The class test will comprise of short questions and exercises of different quantitative methods that are covered in previous weeks’ lectures. The mark for each CT is 10, and best 2 will be considered out of 3 class tests.

Absence from Class Test. Class tests should be treated just like an examination. If you miss a class test for any reason, then notify the course coordinator as soon as possible and submit an application for Special Consideration with appropriate documentation. Failure to comply with these procedures will mean loss of marks for the class test in question.

B. Group Assignment (GA)

The group assignment is case study, which will be post via Blackboard in week 4, and is designed to develop student’s skills in actual applications requiring the use of different quantitative methods in interpreting data for decision-making.

In a group, a maximum of 3 members will be allowed to work together. Group members are expected to discuss regularly about the case study, and must have equal participation in completing the group work.

Late work. Group work must be handed to the tutor in class or uploaded to Blackboard (for students in online learning) on time. In fairness to other students, late work attracts a penalty of 5% per day. This penalty will be waived by the lecturer only in exceptional circumstances. If, for reasons beyond your control, you miss or know you will miss submission, contact your lecturer immediately. The submission deadline is set on the assumption that you are able to take into account minor setbacks caused by sickness, computer breakdown etc. Extensions will not be granted for minor setbacks. ‘Minor’ means ‘a delay of up to three working days.

C. Performance and Presence in Tutorials (PPT)

Students need to attend each week’s tutorial and complete the exercises (both short questions and problem based on quantitative method taught in lectures) given by the tutorial. Most of the class test questions and final exam questions will be based on these tutorial exercise questions.

D. Final Examination (FA)

The final written examination (closed book as well) will be drawn from all aspects of the unit of study. It will test the candidates’ ability to discuss concepts and issues critically and to apply the knowledge learnt during the course them to specific contexts. The examination will cover all lectures, tutorials, and reading materials covered in the entire semester.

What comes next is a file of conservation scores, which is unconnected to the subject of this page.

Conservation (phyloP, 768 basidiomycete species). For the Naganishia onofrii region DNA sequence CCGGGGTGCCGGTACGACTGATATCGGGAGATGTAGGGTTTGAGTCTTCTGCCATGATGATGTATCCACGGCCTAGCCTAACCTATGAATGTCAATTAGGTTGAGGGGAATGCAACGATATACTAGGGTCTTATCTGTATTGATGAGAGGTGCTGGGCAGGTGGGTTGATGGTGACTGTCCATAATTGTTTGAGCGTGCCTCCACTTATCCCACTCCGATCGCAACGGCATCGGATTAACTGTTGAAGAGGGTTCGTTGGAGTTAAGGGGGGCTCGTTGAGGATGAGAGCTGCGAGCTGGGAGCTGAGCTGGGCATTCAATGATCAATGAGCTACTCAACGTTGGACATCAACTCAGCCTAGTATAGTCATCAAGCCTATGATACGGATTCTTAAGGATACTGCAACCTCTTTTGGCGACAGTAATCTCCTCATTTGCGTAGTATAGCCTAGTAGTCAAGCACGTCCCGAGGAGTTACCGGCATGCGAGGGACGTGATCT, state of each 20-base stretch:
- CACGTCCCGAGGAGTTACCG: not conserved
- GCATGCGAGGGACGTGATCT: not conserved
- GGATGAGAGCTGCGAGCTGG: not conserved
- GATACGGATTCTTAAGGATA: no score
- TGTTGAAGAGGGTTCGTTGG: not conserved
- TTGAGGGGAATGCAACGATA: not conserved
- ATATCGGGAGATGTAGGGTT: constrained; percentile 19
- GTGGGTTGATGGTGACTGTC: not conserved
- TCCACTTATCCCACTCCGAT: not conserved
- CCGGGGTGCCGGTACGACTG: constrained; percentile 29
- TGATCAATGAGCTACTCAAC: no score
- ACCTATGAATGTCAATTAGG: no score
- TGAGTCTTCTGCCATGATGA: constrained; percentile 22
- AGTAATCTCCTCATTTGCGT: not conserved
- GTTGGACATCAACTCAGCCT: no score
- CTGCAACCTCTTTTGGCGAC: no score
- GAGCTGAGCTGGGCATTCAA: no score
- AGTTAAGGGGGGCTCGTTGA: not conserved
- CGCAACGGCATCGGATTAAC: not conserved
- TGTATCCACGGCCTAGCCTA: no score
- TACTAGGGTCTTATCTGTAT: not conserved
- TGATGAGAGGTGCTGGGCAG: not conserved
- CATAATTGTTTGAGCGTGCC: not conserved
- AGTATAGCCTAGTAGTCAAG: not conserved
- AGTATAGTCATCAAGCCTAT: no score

A Note on Participation

You are encouraged to participate in class, responding to the tutor/lecturer’s questions or when asked for input/ideas/comments. You may make use of the discussion forums to submit your ideas, comments, answers or suggestions. Clearly, students who consistently complete their exercises and/or post them online, seek opinions from peers or the lecturer, constructively assess and critique their peers’ work, ask challenging questions, and/or suggest research articles or ideas to generate constructive and thoughtful discussions are participating much more than those who simply post/attach their exercise solutions online without much discussion. Students are also reminded to respect the School policy on Academic Honesty and Plagiarism.
Grade Type Description
Standards Based Assessment Final grades in this unit are awarded at levels of HD for High Distinction, DI (previously D) for Distinction, CR for Credit, PS (previously P) for Pass and FA (previously F) for Fail as defined by University of Sydney Assessment Policy. Details of the Assessment Policy are available on the Policies website at . Standards for grades in individual assessment tasks and the summative method for obtaining a final mark in the unit will be set out in a marking guide supplied by the unit coordinator.
Special Conditions to Pass UoS In order to achieve a pass in this unit of study a student must achieve an overall final mark of 50% or more in each of the assessment components.
Policies & Procedures: See the policies page of the faculty website at for information regarding university policies and local provisions and procedures within the Faculty of Engineering and Information Technologies.
Recommended Reference/s: Note: References are provided for guidance purposes only. Students are advised to consult these books in the university library. Purchase is not required.